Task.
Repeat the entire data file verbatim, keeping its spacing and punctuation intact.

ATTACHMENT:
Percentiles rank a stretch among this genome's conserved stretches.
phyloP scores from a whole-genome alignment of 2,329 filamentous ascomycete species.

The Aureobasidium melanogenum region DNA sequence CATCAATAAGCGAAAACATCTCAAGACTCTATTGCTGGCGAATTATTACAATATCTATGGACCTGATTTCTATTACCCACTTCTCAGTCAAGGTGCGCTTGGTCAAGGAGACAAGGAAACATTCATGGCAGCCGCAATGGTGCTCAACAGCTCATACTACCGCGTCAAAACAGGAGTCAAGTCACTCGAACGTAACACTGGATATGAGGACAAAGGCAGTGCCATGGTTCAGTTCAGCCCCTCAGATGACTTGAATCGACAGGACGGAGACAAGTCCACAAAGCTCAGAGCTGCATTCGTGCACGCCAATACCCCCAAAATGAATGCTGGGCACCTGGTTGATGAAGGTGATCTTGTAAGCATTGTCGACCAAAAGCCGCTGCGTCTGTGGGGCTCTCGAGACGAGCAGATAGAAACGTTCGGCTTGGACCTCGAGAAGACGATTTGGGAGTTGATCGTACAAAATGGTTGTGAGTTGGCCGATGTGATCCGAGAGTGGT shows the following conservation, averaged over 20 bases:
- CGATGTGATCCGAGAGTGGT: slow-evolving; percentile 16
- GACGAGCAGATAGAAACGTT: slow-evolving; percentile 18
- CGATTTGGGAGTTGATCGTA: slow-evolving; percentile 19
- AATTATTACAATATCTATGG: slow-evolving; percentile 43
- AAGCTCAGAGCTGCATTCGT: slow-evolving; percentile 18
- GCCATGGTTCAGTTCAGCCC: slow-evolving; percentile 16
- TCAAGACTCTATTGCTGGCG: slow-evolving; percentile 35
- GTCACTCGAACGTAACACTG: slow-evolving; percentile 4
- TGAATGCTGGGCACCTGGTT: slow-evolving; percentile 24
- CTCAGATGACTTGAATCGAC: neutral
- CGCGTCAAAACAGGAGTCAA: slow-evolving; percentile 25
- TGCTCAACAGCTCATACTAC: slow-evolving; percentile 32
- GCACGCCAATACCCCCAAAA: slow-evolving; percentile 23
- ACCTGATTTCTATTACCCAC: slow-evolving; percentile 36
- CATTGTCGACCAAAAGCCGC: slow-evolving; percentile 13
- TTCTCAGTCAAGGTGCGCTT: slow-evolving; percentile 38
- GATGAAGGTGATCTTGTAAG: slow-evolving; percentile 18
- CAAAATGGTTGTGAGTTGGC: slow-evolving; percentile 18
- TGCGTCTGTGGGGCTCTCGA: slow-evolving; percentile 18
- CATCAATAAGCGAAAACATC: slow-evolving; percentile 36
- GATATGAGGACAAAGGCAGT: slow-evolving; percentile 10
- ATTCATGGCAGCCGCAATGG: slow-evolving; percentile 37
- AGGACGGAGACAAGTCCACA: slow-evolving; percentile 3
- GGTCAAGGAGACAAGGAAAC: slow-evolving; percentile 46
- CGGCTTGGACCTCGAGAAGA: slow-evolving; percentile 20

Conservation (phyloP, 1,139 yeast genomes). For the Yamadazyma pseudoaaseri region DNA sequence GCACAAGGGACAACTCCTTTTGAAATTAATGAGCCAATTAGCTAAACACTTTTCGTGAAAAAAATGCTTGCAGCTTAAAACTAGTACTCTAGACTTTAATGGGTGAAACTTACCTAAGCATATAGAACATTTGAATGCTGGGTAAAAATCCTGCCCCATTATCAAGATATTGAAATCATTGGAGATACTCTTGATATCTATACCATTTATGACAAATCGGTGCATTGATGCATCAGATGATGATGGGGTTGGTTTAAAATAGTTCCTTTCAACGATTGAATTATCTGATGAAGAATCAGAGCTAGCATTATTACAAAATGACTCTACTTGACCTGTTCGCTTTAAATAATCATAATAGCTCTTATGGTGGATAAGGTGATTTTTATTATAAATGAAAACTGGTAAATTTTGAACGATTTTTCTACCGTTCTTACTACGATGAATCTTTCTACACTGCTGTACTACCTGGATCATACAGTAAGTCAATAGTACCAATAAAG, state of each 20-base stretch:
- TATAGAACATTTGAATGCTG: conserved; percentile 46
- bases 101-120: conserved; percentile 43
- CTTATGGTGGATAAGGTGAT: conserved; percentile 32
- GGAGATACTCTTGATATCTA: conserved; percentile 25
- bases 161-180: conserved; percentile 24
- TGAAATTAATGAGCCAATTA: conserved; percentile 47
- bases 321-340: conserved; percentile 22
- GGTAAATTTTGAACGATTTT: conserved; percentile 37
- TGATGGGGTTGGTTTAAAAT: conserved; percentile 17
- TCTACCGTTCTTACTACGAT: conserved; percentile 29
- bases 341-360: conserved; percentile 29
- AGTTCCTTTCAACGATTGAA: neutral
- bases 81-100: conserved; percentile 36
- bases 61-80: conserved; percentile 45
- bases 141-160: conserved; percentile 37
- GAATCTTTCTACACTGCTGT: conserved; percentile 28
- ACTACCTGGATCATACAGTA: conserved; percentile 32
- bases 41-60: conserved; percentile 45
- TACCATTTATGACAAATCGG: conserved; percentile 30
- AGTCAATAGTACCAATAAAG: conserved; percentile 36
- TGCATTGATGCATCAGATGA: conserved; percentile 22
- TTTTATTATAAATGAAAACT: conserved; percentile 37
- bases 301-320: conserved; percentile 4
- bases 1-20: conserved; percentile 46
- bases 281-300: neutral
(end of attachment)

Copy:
Percentiles rank a stretch among this genome's conserved stretches.
phyloP scores from a whole-genome alignment of 2,329 filamentous ascomycete species.

The Aureobasidium melanogenum region DNA sequence CATCAATAAGCGAAAACATCTCAAGACTCTATTGCTGGCGAATTATTACAATATCTATGGACCTGATTTCTATTACCCACTTCTCAGTCAAGGTGCGCTTGGTCAAGGAGACAAGGAAACATTCATGGCAGCCGCAATGGTGCTCAACAGCTCATACTACCGCGTCAAAACAGGAGTCAAGTCACTCGAACGTAACACTGGATATGAGGACAAAGGCAGTGCCATGGTTCAGTTCAGCCCCTCAGATGACTTGAATCGACAGGACGGAGACAAGTCCACAAAGCTCAGAGCTGCATTCGTGCACGCCAATACCCCCAAAATGAATGCTGGGCACCTGGTTGATGAAGGTGATCTTGTAAGCATTGTCGACCAAAAGCCGCTGCGTCTGTGGGGCTCTCGAGACGAGCAGATAGAAACGTTCGGCTTGGACCTCGAGAAGACGATTTGGGAGTTGATCGTACAAAATGGTTGTGAGTTGGCCGATGTGATCCGAGAGTGGT shows the following conservation, averaged over 20 bases:
- CGATGTGATCCGAGAGTGGT: slow-evolving; percentile 16
- GACGAGCAGATAGAAACGTT: slow-evolving; percentile 18
- CGATTTGGGAGTTGATCGTA: slow-evolving; percentile 19
- AATTATTACAATATCTATGG: slow-evolving; percentile 43
- AAGCTCAGAGCTGCATTCGT: slow-evolving; percentile 18
- GCCATGGTTCAGTTCAGCCC: slow-evolving; percentile 16
- TCAAGACTCTATTGCTGGCG: slow-evolving; percentile 35
- GTCACTCGAACGTAACACTG: slow-evolving; percentile 4
- TGAATGCTGGGCACCTGGTT: slow-evolving; percentile 24
- CTCAGATGACTTGAATCGAC: neutral
- CGCGTCAAAACAGGAGTCAA: slow-evolving; percentile 25
- TGCTCAACAGCTCATACTAC: slow-evolving; percentile 32
- GCACGCCAATACCCCCAAAA: slow-evolving; percentile 23
- ACCTGATTTCTATTACCCAC: slow-evolving; percentile 36
- CATTGTCGACCAAAAGCCGC: slow-evolving; percentile 13
- TTCTCAGTCAAGGTGCGCTT: slow-evolving; percentile 38
- GATGAAGGTGATCTTGTAAG: slow-evolving; percentile 18
- CAAAATGGTTGTGAGTTGGC: slow-evolving; percentile 18
- TGCGTCTGTGGGGCTCTCGA: slow-evolving; percentile 18
- CATCAATAAGCGAAAACATC: slow-evolving; percentile 36
- GATATGAGGACAAAGGCAGT: slow-evolving; percentile 10
- ATTCATGGCAGCCGCAATGG: slow-evolving; percentile 37
- AGGACGGAGACAAGTCCACA: slow-evolving; percentile 3
- GGTCAAGGAGACAAGGAAAC: slow-evolving; percentile 46
- CGGCTTGGACCTCGAGAAGA: slow-evolving; percentile 20

Conservation (phyloP, 1,139 yeast genomes). For the Yamadazyma pseudoaaseri region DNA sequence GCACAAGGGACAACTCCTTTTGAAATTAATGAGCCAATTAGCTAAACACTTTTCGTGAAAAAAATGCTTGCAGCTTAAAACTAGTACTCTAGACTTTAATGGGTGAAACTTACCTAAGCATATAGAACATTTGAATGCTGGGTAAAAATCCTGCCCCATTATCAAGATATTGAAATCATTGGAGATACTCTTGATATCTATACCATTTATGACAAATCGGTGCATTGATGCATCAGATGATGATGGGGTTGGTTTAAAATAGTTCCTTTCAACGATTGAATTATCTGATGAAGAATCAGAGCTAGCATTATTACAAAATGACTCTACTTGACCTGTTCGCTTTAAATAATCATAATAGCTCTTATGGTGGATAAGGTGATTTTTATTATAAATGAAAACTGGTAAATTTTGAACGATTTTTCTACCGTTCTTACTACGATGAATCTTTCTACACTGCTGTACTACCTGGATCATACAGTAAGTCAATAGTACCAATAAAG, state of each 20-base stretch:
- TATAGAACATTTGAATGCTG: conserved; percentile 46
- bases 101-120: conserved; percentile 43
- CTTATGGTGGATAAGGTGAT: conserved; percentile 32
- GGAGATACTCTTGATATCTA: conserved; percentile 25
- bases 161-180: conserved; percentile 24
- TGAAATTAATGAGCCAATTA: conserved; percentile 47
- bases 321-340: conserved; percentile 22
- GGTAAATTTTGAACGATTTT: conserved; percentile 37
- TGATGGGGTTGGTTTAAAAT: conserved; percentile 17
- TCTACCGTTCTTACTACGAT: conserved; percentile 29
- bases 341-360: conserved; percentile 29
- AGTTCCTTTCAACGATTGAA: neutral
- bases 81-100: conserved; percentile 36
- bases 61-80: conserved; percentile 45
- bases 141-160: conserved; percentile 37
- GAATCTTTCTACACTGCTGT: conserved; percentile 28
- ACTACCTGGATCATACAGTA: conserved; percentile 32
- bases 41-60: conserved; percentile 45
- TACCATTTATGACAAATCGG: conserved; percentile 30
- AGTCAATAGTACCAATAAAG: conserved; percentile 36
- TGCATTGATGCATCAGATGA: conserved; percentile 22
- TTTTATTATAAATGAAAACT: conserved; percentile 37
- bases 301-320: conserved; percentile 4
- bases 1-20: conserved; percentile 46
- bases 281-300: neutral